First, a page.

Come next Beltane time?

The answer lies in the ways

That I now prepare the soil

Of my inner garden,

And in how lovingly I water the seeds

From summer’s fruit.”

Danaan Perry

 

 

What’s In A Name?

September 15, 2018

What's in a name

A while ago, I was squirreling around trying to think up words to use as passwords for my computer files. I stumbled upon some foreign words for “storyteller”. A-hah, I thought – and began looking up others – and the curious words brought back memories; images of tellers I’ve seen and experiences I’ve had. The strange thing was – sometimes… the cultures and the tellers/experiences did not match.

KADHAAB: the Arabic word brought back a teller from Cameroon in Central West Africa. A college professor in Cameroon, he came to a storytelling institute I held in the capital city of Yaounde. When he walked into the hotel room, he was quiet, composed… his clothing and demeanor very professorial…very Western – until he got up to tell. Suddenly he had on a large, multi-colored cape – and he was dancing and leaping about the room, creating loud, rhythmic calls and responses, and bringing his audience of teachers from five African countries to their feet, laughing and clapping and shouting. Suddenly the walls of that hotel vanished and we were in a village with a fire blazing, dogs barking, children dancing, and the beaming faces of the villagers reflected in the firelight.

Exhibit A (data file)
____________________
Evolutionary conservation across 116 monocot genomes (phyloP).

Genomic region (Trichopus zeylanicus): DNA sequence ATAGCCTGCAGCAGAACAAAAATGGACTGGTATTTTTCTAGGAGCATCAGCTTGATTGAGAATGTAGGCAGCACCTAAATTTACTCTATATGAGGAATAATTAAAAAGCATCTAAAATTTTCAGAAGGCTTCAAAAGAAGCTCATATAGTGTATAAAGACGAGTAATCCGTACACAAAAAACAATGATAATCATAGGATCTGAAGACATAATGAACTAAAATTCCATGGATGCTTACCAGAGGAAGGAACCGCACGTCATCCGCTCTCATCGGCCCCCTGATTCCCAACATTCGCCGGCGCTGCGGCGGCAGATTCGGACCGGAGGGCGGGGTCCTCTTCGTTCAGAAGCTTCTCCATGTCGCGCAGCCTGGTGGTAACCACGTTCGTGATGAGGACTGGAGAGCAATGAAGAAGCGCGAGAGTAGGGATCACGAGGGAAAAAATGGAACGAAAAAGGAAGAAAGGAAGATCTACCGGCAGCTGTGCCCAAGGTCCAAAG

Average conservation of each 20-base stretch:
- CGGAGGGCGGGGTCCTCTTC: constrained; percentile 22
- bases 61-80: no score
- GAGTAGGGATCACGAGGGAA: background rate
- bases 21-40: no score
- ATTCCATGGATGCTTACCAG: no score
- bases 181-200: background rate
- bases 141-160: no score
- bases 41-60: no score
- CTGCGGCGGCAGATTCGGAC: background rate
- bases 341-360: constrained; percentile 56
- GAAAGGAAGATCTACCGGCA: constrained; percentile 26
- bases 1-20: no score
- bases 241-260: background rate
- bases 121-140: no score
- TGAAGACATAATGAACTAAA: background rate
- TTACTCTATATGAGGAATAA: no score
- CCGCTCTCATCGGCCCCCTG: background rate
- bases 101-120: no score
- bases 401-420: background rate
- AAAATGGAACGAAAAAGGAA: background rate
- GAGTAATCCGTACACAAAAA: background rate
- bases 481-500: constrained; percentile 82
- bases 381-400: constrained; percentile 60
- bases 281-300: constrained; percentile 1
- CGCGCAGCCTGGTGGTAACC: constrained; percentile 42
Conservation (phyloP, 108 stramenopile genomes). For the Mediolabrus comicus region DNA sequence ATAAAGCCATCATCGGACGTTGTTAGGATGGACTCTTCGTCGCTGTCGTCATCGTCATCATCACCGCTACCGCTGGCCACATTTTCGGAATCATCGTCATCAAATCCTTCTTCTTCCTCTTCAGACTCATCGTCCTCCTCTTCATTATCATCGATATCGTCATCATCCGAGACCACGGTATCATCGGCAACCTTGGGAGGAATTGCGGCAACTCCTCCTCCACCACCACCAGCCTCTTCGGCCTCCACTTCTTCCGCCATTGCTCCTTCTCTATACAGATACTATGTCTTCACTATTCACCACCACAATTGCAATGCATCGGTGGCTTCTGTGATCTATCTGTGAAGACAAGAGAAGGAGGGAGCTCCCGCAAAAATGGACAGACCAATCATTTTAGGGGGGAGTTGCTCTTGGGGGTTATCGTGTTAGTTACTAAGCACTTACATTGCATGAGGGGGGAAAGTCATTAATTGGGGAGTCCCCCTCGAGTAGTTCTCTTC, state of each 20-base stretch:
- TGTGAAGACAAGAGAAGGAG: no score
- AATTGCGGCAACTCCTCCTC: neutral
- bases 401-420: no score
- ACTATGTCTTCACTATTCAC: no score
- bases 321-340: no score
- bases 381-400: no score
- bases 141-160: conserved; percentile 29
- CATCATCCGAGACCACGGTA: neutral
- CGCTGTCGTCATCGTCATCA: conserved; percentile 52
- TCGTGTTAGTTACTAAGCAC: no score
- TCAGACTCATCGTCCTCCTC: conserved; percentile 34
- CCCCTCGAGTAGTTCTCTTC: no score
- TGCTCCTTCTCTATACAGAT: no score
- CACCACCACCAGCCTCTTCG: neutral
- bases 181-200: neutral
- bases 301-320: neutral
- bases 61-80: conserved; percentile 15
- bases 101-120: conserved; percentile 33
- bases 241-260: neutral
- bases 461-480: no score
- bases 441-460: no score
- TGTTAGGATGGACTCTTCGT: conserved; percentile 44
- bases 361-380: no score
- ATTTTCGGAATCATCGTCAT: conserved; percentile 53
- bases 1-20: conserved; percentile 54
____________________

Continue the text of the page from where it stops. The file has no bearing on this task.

CUENTISTA: the Spanish word created a picture of a young Mexican man who was doing some yard work for me. We got to chatting one day and he told me – shyly – about his new infant daughter and how he sometimes sang Spanish songs and lullabies to her at night. I was pleased – and told him so. We talked a bit about the importance of sharing our cultural heritage with our children. As we talked, I could see him sit up a little straighter; speak with more confidence – and I was glad. Sometimes, what we do as storytellers has little to do with performance….